With the deadline to file 2017 taxes recently passed, many Indiana residents may have chosen to file for extensions because they were unable to pay the amount of money they owed in federal income tax. This is not an uncommon thing. However, for some people the inability to pay income tax is linked to broader financial difficulties. In these situations, bankruptcy may provide much-needed relief.
It is important, however, for taxpayers to understand that not all money owed for income tax may be discharged via a bankruptcy according to the Internal Revenue Service. If a person is expecting a tax refund for a current year but owes money for a prior tax year, the current refund may be applied to the past debt. It may be possible for the taxpayer to receive a refund while thye are completing a bankruptcy.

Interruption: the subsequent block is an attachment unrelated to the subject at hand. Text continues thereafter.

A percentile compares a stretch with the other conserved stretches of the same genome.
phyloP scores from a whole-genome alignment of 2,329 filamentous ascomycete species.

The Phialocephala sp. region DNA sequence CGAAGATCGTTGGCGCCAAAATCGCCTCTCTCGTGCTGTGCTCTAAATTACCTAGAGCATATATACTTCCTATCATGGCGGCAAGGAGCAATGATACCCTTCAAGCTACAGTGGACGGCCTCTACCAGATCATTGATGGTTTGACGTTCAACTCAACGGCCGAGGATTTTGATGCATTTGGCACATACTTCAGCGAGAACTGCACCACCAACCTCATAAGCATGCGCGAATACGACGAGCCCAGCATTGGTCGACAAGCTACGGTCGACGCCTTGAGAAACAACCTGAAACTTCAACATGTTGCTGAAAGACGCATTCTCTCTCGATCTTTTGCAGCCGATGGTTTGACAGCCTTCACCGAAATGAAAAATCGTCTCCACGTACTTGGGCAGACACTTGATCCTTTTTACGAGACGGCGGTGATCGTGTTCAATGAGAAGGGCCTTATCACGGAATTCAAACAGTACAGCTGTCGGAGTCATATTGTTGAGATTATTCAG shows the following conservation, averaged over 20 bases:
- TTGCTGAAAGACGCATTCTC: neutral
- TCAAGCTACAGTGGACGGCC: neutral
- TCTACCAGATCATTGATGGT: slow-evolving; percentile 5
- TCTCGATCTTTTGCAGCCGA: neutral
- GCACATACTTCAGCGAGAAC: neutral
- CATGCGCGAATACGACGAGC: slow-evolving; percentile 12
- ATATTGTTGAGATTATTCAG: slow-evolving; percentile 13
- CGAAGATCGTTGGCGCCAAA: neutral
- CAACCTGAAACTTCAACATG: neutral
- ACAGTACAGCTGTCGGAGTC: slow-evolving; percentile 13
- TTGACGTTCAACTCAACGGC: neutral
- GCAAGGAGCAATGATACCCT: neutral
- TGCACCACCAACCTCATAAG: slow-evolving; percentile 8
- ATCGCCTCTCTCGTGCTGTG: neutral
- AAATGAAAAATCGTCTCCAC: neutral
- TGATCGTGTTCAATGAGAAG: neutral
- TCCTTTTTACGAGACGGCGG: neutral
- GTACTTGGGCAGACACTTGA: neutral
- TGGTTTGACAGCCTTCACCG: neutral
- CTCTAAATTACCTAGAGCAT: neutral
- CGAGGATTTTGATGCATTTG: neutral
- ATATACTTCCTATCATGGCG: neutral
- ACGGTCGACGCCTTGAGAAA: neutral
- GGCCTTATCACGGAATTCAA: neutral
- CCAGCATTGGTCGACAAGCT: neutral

As explained by Forbes, some of the situations that may make tax debt inelligible for inclusion in a bankruptcy include the presence of any illegal or fraudulent activity. Tax debt related to a tax return that was falsely filed, for example, may not be able to be eliminated via a bankruptcy. Similarly, the act of filing for bankruptcy should not simply be a means of avoiding paying taxes.
Other parameters that would determine whether or not tax debt may be included in a bankruptcy include the age of the tax debt relative to the date that the bankruptcy is filed. Someone who owes the IRS for 2017 taxes may not necessarily be able to include that debt in a bankruptcy filed in May of 2018.